There have been a vast number of automotive technological innovations during the last 20 years.  Technological progress has created an entirely new dealership vocabulary. If you walk into a car dealership and listen to a new-car sales presentation, you’ll probably hear words such as telematics, autonomous, CVT, adaptive cruise control, dual clutch, streaming and smart-phone interface. These terms did not exist in the lexicon of dealership employees 20 years ago. Through the years, however, dealership staff has learned the benefits of these features and has adapted its sales presentation to include these technological innovations without much pushback. There was no prolonged and emotional debate on whether Bluetooth is dead-end technology or how CVT is going to ruin the car industry. So, why is the debate on EV vs. internal combustion so inflamed and polarized? And more importantly, how do we reframe this debate, so dealerships can demonstrate electric powertrain for what it is—just another technological innovation?

Let’s examine the first question. Unlike any other automotive technology, the electric vs. internal combustion debate intersects many politically charged topics, which makes it a great topic for US vs. THEM rhetoric. There is the environmentally friendly vs. the climate-change skeptics argument and the big-oil vs. big-tech tension. Of course, we cannot forget about the tax initiatives vs. free market conversation or the geopolitically relevant foreign oil vs. foreign lithium. The constant publicity and charged rhetoric discourage dealership staff (other than Tesla’s, of course) from even bringing up electric powertrain, thus altogether avoiding selling EVs.

How do we reframe the debate?  The only major difference between an EV and a conventional vehicle is the powertrain (engine, transmission, regeneration components). That difference is not unlike the contrast between a gasoline and a diesel powertrain. A sales consultant at a Ford dealership wouldn’t avoid asking a customer whether they would prefer a diesel or a gas engine. So why don’t dealers ask customers whether they would prefer a conventional powertrain or an electric one? Dealership staff need to embrace EVs as just another method of vehicle propulsion.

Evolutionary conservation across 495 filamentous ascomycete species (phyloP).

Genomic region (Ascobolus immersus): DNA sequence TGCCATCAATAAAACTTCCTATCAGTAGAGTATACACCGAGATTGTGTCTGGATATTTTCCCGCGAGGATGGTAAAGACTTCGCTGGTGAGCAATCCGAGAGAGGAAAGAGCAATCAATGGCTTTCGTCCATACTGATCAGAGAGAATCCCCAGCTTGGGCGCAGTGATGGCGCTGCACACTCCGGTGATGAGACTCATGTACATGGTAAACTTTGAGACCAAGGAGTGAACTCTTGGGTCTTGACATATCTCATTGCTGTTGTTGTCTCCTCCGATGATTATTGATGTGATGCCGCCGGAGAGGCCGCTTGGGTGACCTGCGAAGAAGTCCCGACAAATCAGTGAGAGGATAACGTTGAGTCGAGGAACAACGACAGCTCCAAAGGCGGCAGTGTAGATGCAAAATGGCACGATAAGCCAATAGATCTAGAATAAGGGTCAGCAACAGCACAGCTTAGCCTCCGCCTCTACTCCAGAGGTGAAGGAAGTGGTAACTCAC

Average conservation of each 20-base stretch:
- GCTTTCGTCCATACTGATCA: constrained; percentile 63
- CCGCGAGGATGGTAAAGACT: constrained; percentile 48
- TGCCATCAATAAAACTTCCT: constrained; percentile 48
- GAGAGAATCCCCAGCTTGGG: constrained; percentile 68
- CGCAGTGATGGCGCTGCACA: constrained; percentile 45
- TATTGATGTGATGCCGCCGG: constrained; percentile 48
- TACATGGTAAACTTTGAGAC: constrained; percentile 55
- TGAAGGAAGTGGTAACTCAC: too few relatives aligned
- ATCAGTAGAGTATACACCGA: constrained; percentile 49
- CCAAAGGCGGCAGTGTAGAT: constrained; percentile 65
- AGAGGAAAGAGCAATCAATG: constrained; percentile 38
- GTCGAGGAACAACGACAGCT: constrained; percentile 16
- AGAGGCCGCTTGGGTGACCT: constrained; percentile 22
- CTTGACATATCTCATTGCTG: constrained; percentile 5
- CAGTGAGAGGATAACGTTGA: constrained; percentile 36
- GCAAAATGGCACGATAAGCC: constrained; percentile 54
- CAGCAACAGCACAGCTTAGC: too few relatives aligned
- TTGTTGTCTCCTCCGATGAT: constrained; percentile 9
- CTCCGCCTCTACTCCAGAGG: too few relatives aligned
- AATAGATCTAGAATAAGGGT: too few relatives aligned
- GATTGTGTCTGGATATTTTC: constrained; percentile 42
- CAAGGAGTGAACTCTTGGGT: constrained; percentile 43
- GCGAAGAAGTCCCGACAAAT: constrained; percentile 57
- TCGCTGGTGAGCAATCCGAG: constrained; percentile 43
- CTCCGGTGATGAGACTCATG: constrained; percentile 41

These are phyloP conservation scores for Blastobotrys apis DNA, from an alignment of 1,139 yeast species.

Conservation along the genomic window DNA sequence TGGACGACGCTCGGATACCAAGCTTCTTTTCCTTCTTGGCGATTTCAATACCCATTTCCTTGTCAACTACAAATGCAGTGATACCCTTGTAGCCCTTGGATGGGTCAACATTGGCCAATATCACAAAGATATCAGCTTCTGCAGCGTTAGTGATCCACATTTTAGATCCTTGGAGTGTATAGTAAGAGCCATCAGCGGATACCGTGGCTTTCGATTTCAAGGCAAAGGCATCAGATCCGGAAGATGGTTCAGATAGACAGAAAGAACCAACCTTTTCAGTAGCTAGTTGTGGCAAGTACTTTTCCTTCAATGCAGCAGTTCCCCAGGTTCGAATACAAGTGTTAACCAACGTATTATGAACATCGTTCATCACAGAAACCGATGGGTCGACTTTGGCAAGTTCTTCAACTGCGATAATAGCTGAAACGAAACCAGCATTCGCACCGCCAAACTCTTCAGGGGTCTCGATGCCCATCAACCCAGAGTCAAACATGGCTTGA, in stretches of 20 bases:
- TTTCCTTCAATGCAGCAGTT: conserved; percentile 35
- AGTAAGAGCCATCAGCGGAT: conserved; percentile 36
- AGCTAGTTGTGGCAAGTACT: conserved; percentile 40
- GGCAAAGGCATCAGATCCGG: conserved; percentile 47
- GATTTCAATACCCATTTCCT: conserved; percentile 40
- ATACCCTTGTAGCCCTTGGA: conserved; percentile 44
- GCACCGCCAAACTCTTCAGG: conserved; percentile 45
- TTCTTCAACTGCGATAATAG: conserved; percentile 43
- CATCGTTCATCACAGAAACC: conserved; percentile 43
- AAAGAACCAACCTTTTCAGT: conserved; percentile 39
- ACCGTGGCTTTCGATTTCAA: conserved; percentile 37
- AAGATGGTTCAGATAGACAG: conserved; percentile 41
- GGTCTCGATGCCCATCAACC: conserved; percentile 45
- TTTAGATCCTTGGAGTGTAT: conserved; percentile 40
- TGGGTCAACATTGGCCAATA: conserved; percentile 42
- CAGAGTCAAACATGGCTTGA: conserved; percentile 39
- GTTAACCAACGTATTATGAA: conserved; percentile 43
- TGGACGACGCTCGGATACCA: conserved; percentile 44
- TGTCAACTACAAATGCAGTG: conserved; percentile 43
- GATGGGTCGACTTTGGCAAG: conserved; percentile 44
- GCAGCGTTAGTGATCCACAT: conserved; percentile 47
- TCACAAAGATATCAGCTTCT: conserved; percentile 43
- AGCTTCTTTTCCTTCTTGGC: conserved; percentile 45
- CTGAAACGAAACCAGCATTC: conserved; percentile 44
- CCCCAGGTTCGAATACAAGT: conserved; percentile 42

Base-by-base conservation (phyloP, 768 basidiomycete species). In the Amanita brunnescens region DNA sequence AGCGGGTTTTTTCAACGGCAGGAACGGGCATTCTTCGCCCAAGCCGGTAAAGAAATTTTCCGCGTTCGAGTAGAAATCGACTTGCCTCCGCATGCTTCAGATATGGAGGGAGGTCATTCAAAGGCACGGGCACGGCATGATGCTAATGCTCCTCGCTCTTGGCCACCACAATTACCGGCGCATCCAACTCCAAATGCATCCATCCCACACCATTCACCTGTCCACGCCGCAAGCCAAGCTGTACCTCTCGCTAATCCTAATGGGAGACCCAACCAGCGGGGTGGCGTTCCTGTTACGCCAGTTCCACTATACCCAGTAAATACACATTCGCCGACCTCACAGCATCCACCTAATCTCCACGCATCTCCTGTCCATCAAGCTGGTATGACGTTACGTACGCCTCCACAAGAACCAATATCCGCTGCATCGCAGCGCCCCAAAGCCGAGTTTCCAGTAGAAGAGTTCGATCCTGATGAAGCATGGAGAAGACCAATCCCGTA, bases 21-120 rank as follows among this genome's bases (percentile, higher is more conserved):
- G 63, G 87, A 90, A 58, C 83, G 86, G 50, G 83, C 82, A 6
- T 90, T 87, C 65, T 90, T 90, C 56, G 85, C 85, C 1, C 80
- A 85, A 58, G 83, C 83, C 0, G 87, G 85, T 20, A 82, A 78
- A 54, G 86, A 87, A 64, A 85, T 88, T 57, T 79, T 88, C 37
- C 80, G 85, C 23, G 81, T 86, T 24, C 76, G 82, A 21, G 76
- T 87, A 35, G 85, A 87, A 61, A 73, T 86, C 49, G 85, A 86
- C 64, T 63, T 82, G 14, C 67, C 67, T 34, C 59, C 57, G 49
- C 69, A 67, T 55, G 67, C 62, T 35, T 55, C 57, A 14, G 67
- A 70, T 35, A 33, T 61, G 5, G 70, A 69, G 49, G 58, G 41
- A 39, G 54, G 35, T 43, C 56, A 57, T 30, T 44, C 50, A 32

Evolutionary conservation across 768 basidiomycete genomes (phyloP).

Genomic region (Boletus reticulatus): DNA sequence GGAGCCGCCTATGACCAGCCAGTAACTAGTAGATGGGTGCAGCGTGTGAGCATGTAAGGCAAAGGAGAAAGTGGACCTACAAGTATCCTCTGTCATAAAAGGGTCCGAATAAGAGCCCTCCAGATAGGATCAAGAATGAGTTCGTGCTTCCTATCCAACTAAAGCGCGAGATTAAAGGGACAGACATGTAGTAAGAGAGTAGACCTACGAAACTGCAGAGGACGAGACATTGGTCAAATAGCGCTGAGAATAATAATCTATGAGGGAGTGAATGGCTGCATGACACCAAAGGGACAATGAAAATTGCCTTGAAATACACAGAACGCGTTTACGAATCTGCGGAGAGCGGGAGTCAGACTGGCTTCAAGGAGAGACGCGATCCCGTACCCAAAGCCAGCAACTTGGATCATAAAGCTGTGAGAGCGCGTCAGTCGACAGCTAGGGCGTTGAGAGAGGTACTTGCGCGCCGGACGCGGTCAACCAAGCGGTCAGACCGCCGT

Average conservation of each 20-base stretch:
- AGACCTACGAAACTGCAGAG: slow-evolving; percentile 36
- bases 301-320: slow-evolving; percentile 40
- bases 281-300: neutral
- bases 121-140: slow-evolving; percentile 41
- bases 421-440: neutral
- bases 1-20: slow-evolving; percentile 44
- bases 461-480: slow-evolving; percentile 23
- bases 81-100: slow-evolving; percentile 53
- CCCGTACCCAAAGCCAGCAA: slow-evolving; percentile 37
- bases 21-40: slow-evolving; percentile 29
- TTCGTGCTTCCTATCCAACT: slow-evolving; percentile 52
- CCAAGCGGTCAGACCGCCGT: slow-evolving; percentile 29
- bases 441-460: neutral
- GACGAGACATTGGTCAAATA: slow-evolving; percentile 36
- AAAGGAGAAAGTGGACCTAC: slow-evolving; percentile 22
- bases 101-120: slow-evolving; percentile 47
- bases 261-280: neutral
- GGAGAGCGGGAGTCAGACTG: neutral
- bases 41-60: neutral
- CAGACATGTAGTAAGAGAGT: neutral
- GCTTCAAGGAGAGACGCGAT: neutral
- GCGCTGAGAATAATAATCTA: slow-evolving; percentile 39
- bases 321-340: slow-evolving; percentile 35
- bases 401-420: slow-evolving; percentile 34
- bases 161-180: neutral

Just like the gas vs. diesel debate, there are advantages and disadvantages of each powertrain and consumers can make those informed decisions. Professional sales consultants should not convey their own bias for or against any type of powertrain. Trust is built through an objective sales presentation and customer needs assessment. Not presenting alternative powertrains or taking a side on the EV vs. ICE debate eliminates a sales consultant’s objectivity and diminishes trust. It will be like taking a side on the automatic vs. manual transmission debate. A sales consultant may be a die-hard clutch pedal enthusiast, but if a customer prefers automatic transmission, good luck selling him or her a manual gearbox.

So, which is better—EV or ICE?  There is no objective answer to this question.  A more useful question is whether EV or ICE is better for the customer looking to buy a car. Each powertrain has its benefits, and a customer may decide to purchase either based on driving habits, price, cost of ownership, access to charging infrastructure or any other benefit. What’s important is to provide the right information and present the pros and cons of each objectively.

Is EV the future of mobility? No one can tell with certainty. The market will eventually determine what powertrain customers prefer. It may be electric, it may be fuel-cell, it may be internal combustion, or it may be something that hasn’t been invented yet.  Until that happens, however, dealerships must passionately present, promote and differentiate their product portfolio with all its technologic innovations, whether it is autonomous driving, advanced telematics or electric powertrain.